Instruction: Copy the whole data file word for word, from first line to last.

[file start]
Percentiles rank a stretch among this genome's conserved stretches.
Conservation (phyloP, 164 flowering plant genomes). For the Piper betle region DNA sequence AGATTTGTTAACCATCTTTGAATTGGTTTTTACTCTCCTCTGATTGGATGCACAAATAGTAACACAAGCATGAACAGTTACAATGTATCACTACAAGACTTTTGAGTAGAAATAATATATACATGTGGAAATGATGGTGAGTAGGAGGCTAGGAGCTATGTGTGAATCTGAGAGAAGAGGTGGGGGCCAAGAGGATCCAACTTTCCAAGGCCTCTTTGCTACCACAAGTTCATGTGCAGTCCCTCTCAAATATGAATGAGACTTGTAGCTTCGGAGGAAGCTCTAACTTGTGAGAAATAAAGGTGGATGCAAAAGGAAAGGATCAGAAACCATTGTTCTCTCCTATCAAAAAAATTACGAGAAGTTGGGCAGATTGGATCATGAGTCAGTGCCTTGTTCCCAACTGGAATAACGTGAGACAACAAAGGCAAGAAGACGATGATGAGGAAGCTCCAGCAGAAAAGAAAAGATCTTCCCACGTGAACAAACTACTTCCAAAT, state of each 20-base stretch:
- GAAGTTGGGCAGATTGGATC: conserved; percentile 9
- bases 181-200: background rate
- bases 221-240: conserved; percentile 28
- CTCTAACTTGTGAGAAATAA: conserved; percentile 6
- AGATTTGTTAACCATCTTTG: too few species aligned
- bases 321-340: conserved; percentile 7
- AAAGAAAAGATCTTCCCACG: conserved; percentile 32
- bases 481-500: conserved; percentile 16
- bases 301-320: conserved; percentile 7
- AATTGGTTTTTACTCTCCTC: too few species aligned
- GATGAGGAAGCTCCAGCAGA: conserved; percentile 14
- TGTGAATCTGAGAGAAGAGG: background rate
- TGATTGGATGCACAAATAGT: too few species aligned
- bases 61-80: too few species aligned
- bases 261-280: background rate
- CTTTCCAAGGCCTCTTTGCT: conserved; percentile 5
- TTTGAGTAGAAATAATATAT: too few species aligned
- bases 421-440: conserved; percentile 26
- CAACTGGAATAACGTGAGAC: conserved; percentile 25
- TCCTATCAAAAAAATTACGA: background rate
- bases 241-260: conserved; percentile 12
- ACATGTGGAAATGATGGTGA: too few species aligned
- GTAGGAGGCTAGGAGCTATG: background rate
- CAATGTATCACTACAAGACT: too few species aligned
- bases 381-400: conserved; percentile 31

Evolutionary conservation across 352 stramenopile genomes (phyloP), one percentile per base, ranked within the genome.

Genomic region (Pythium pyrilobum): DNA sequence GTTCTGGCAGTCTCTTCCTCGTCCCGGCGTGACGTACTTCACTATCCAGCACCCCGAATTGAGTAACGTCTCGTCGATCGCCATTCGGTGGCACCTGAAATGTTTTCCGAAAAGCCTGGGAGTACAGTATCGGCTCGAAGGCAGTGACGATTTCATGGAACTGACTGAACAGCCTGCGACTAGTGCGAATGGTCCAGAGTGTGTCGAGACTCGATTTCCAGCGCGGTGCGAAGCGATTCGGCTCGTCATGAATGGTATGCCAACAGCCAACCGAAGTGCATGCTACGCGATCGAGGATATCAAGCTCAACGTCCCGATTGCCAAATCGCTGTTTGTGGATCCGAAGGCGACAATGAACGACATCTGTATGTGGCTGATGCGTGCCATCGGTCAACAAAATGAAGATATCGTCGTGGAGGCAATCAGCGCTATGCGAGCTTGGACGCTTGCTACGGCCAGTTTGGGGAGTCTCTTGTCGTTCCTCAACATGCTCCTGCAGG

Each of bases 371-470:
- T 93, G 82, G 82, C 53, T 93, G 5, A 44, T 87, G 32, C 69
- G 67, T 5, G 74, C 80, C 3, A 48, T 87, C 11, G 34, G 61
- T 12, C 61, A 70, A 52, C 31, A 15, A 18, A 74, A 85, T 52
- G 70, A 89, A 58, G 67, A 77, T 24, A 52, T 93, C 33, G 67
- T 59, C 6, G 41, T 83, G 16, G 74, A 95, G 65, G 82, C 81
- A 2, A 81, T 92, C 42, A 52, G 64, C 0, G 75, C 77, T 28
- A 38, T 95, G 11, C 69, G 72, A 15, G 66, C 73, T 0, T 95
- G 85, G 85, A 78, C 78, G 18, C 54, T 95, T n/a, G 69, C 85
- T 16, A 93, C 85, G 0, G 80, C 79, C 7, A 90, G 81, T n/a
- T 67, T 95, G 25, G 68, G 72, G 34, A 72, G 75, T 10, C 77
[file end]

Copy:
Percentiles rank a stretch among this genome's conserved stretches.
Conservation (phyloP, 164 flowering plant genomes). For the Piper betle region DNA sequence AGATTTGTTAACCATCTTTGAATTGGTTTTTACTCTCCTCTGATTGGATGCACAAATAGTAACACAAGCATGAACAGTTACAATGTATCACTACAAGACTTTTGAGTAGAAATAATATATACATGTGGAAATGATGGTGAGTAGGAGGCTAGGAGCTATGTGTGAATCTGAGAGAAGAGGTGGGGGCCAAGAGGATCCAACTTTCCAAGGCCTCTTTGCTACCACAAGTTCATGTGCAGTCCCTCTCAAATATGAATGAGACTTGTAGCTTCGGAGGAAGCTCTAACTTGTGAGAAATAAAGGTGGATGCAAAAGGAAAGGATCAGAAACCATTGTTCTCTCCTATCAAAAAAATTACGAGAAGTTGGGCAGATTGGATCATGAGTCAGTGCCTTGTTCCCAACTGGAATAACGTGAGACAACAAAGGCAAGAAGACGATGATGAGGAAGCTCCAGCAGAAAAGAAAAGATCTTCCCACGTGAACAAACTACTTCCAAAT, state of each 20-base stretch:
- GAAGTTGGGCAGATTGGATC: conserved; percentile 9
- bases 181-200: background rate
- bases 221-240: conserved; percentile 28
- CTCTAACTTGTGAGAAATAA: conserved; percentile 6
- AGATTTGTTAACCATCTTTG: too few species aligned
- bases 321-340: conserved; percentile 7
- AAAGAAAAGATCTTCCCACG: conserved; percentile 32
- bases 481-500: conserved; percentile 16
- bases 301-320: conserved; percentile 7
- AATTGGTTTTTACTCTCCTC: too few species aligned
- GATGAGGAAGCTCCAGCAGA: conserved; percentile 14
- TGTGAATCTGAGAGAAGAGG: background rate
- TGATTGGATGCACAAATAGT: too few species aligned
- bases 61-80: too few species aligned
- bases 261-280: background rate
- CTTTCCAAGGCCTCTTTGCT: conserved; percentile 5
- TTTGAGTAGAAATAATATAT: too few species aligned
- bases 421-440: conserved; percentile 26
- CAACTGGAATAACGTGAGAC: conserved; percentile 25
- TCCTATCAAAAAAATTACGA: background rate
- bases 241-260: conserved; percentile 12
- ACATGTGGAAATGATGGTGA: too few species aligned
- GTAGGAGGCTAGGAGCTATG: background rate
- CAATGTATCACTACAAGACT: too few species aligned
- bases 381-400: conserved; percentile 31

Evolutionary conservation across 352 stramenopile genomes (phyloP), one percentile per base, ranked within the genome.

Genomic region (Pythium pyrilobum): DNA sequence GTTCTGGCAGTCTCTTCCTCGTCCCGGCGTGACGTACTTCACTATCCAGCACCCCGAATTGAGTAACGTCTCGTCGATCGCCATTCGGTGGCACCTGAAATGTTTTCCGAAAAGCCTGGGAGTACAGTATCGGCTCGAAGGCAGTGACGATTTCATGGAACTGACTGAACAGCCTGCGACTAGTGCGAATGGTCCAGAGTGTGTCGAGACTCGATTTCCAGCGCGGTGCGAAGCGATTCGGCTCGTCATGAATGGTATGCCAACAGCCAACCGAAGTGCATGCTACGCGATCGAGGATATCAAGCTCAACGTCCCGATTGCCAAATCGCTGTTTGTGGATCCGAAGGCGACAATGAACGACATCTGTATGTGGCTGATGCGTGCCATCGGTCAACAAAATGAAGATATCGTCGTGGAGGCAATCAGCGCTATGCGAGCTTGGACGCTTGCTACGGCCAGTTTGGGGAGTCTCTTGTCGTTCCTCAACATGCTCCTGCAGG

Each of bases 371-470:
- T 93, G 82, G 82, C 53, T 93, G 5, A 44, T 87, G 32, C 69
- G 67, T 5, G 74, C 80, C 3, A 48, T 87, C 11, G 34, G 61
- T 12, C 61, A 70, A 52, C 31, A 15, A 18, A 74, A 85, T 52
- G 70, A 89, A 58, G 67, A 77, T 24, A 52, T 93, C 33, G 67
- T 59, C 6, G 41, T 83, G 16, G 74, A 95, G 65, G 82, C 81
- A 2, A 81, T 92, C 42, A 52, G 64, C 0, G 75, C 77, T 28
- A 38, T 95, G 11, C 69, G 72, A 15, G 66, C 73, T 0, T 95
- G 85, G 85, A 78, C 78, G 18, C 54, T 95, T n/a, G 69, C 85
- T 16, A 93, C 85, G 0, G 80, C 79, C 7, A 90, G 81, T n/a
- T 67, T 95, G 25, G 68, G 72, G 34, A 72, G 75, T 10, C 77